Patients With Diabetes: Let Them Eat Eggs

Charles P. Vega, MD


June 06, 2018

Hello. I'm Dr Charles Vega, and I am a clinical professor of family medicine at the University of California at Irvine. Welcome to Medscape Morning Report, our 1-minute news story for primary care.

Fifty years ago, the American Heart Association announced a dietary recommendation that people eat no more than three whole eggs per week.[1] In 2000, they revised that to one egg per day for healthy adults.[2] But should this apply to patients with diabetes, who have a higher risk for cardiovascular disease?

The results from a prospective, randomized controlled trial involving 140 adults provide an answer. Among overweight or obese patients with prediabetes or type 2 diabetes, those who ate 12 eggs per week or more had similar levels of cardiovascular disease markers as those who ate fewer than two eggs. Weight loss and glycemic control were also similar in the two groups.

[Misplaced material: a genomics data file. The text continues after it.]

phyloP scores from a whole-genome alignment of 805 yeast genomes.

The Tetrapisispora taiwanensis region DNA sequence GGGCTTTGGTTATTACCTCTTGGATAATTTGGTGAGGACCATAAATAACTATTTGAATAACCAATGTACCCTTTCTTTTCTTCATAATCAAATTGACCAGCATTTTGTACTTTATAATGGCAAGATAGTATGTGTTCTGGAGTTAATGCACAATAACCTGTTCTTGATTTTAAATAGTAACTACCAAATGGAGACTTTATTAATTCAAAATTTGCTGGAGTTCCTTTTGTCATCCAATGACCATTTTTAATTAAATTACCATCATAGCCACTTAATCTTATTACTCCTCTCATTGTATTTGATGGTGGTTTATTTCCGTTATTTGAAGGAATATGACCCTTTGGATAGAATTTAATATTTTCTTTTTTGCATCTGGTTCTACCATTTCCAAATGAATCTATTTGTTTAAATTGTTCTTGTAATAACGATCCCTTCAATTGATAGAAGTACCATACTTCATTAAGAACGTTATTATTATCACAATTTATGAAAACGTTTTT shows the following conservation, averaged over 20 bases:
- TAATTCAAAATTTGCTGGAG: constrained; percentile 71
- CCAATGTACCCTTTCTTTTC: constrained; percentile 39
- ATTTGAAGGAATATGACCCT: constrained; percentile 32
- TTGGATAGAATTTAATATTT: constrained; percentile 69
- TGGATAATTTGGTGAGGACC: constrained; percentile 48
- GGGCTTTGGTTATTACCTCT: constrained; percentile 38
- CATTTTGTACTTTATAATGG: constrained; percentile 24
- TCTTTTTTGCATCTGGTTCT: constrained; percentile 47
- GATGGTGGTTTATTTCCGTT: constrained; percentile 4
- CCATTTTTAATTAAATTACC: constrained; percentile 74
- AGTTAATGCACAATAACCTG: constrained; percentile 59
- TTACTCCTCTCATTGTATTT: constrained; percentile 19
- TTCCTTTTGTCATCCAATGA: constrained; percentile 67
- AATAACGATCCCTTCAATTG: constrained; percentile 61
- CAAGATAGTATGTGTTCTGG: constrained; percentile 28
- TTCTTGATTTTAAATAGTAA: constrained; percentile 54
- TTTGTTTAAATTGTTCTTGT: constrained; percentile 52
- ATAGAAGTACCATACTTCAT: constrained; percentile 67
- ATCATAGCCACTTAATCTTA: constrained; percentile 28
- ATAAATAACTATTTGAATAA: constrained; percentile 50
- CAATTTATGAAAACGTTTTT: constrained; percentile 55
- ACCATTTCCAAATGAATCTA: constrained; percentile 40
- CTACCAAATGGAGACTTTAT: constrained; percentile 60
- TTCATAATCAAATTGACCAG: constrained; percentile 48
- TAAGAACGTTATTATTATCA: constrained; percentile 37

This is not to suggest that patients with diabetes should not worry about cholesterol. But dietary cholesterol intake has a pretty small impact on serum cholesterol levels in most people. Eggs are a relatively cheap source of protein and a commonly eaten food. And this new study would suggest that you can safely tell your diabetes patients to have their eggs and eat them, too.


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